What If You Turned Yourself In?


I have written several times about the fact that Roppongi Men’s Chorus Club, of which I am a member and officer, will perform a musical at Bunkamura Orchard Hall in Shibuya on January 14th and 15th. The title is “Waist Size Story.” The title is slightly different from the title of the well-known hit musical from the 1960’s (amazingly enough, there are many people who don’t catch the difference!) because the story takes place 50 years after the story in the movie that we all know and love.

Over the last three-day weekend, the cast members spent three days and two nights at a special rehearsal “camp” at a certain place in Tokyo. I discovered then that many members are reading my blog and Facebook postings. Some of the best comments were “Very interesting” or “You made me laugh” or “You tell it like it is.” Thanks to everyone for your support. There were, however, some people who said “You can only say that because you are an American” or “You are brave to take on some delicate topics.” Actually, I don’t necessarily agree with that.

To be honest, there are lots of things I don’t want to go out of my way to write about, and I don’t consider myself to be especially brave. Many years ago when I was asked to be on a certain live television show, I was instructed that there were several topics about which I must not speak during live broadcasts. I was still in my early thirties and may not have had a full understanding of Japanese common mentality, and of course my comments could not be edited out of a live broadcast. So, I received a stern lecture about this. I thought, “If I inadvertently touch on one of these topics, I may very well be dropped from the show the next week.”

えっ!? 発言を禁止された話題の詳細が知りたいですか? 私がほぼ毎週のように生放送に出ていた頃からずいぶん時間が経ったとは言え、テレビ業界には刑法と違って時効がありませんからねぇ…。「テレビ局と出演者の関係は1000年経っても変わらない!」みたいな無茶苦茶な事を言われたら困りますし、裏から手を回されて出国禁止にされても嫌ですし…。あっ、ここは法治国家の日本だから大丈夫なのかな?!
What? You want to know what topics were prohibited? A long time has passed since I appeared on that show almost every week, but there is no statute of limitations in the broadcast industry. I don’t need someone criticizing me for violating “The 1,000 year relationship between a TV station and the actors,” and I would hate to have them arrange with the authorities to have me banned from leaving the country. Oops! That shouldn’t be a problem because this is a country where the rule of law prevails!


いや、はい。でも、そうですね。分かりました! 今日は、私が昔から「なんで?」と思っている、日本のテレビ局が滅多に触れないタブーの一つについて、あえて挑んでみましょう。しかし、本来であればテレビ番組内で口に出すことすらタブー視されている話題ですよ。そして通常、タブーに触れるということは、その問題への批判が含まれることを意味しますよね?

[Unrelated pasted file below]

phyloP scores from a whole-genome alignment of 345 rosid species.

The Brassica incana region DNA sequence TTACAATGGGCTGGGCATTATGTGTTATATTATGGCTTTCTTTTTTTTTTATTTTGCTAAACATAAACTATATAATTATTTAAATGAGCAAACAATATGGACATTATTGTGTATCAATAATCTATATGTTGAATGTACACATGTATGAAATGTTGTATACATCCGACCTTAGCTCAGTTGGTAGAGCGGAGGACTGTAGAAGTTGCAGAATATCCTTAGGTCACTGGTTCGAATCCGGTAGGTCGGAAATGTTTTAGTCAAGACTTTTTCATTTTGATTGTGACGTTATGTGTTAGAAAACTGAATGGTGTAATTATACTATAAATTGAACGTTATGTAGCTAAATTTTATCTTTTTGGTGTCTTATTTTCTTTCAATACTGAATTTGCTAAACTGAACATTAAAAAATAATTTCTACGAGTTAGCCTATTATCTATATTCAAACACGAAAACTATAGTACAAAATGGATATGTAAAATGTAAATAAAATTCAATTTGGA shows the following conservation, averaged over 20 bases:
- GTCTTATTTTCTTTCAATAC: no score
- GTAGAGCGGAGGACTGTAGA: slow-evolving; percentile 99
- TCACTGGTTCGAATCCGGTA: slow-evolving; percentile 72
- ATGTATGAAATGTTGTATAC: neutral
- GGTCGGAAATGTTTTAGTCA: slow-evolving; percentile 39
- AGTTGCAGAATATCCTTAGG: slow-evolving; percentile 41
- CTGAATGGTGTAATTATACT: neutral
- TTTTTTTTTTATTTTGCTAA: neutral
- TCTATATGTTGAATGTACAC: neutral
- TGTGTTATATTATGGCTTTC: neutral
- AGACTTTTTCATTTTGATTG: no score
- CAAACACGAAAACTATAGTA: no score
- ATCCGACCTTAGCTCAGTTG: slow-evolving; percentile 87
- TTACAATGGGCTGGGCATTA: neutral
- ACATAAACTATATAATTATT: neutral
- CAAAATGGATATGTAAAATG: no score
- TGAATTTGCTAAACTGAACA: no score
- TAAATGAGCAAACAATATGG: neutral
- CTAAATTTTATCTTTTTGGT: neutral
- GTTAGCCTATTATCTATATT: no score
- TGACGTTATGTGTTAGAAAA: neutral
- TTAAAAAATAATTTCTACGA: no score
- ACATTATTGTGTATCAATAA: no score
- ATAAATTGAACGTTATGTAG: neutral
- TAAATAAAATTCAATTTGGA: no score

So I just replied, “Yes,” “I understand” and “That’s right.” I have long wondered why one certain topic is hardly ever covered on television shows, so today I will take on the challenge of discussing it. Keep in mind this is a topic which is taboo to discuss on television. And generally a taboo covers making critical comments about that topic, too.




In other words, this article will tread on sacred ground, so I am reluctant to name specific industries or organizations. To be honest, it is a little scary. So, after giving it some thought, I decided to resort to the time-honored tradition in broadcast journalism of bleeping out potentially offensive words.

By doing so, I realize that it will make for slightly difficult reading in Japanese. There may even be people who will not be able to decipher what I am talking about. In that case, I can only offer apologies in advance. This is an article written for the understanding of people who understand.

On the other hand, we have many readers who do not understand Japanese or the current situation in Japan, so in the English translation, I will add a certain amount of explanation or change the content as appropriate.

With that long introduction, let’s move on to the subject at hand and unmask this issue, with bleeps inserted for parts which I do not want to discuss, but which must be discussed in order to cover the topic.

I am referring to certain establishments which, from my almost 40 years living in Japan and from my legal perspective, operate illegal gambling. I consider this one of the “Seven Legal Wonders” of Japan. In other words, [bleep] parlors, which can be found in prime locations in the entertainment districts around stations, or as mammoth garish establishments located along national highways in the countryside.


It is estimated that there are over 10,000 [bleep] parlors throughout the country. Annual revenue is between 20 and 30 trillion yen. I believe that it has become even more difficult for mass media to tackle this issue because television advertising has increased so much in recent years,

A few months ago, the opinion was expressed and reported in the press that “If casinos are legalized in Japan, they should be limited to foreign tourists.” With all due respect, this was beyond laughable. This argument was a shameless concession to pressure from the [bleep] industry which stands to lose a large share of its business.


If the reason dreamed up for such reasoning was that Japanese are especially prone to gambling addiction, then the government and the [bleep] industry should do something about [bleep] first. It would help prevent overwhelming debt, child neglect, suicide, illegal overseas transfers or contributions of money, and official corruption. This sounds like a cure-all!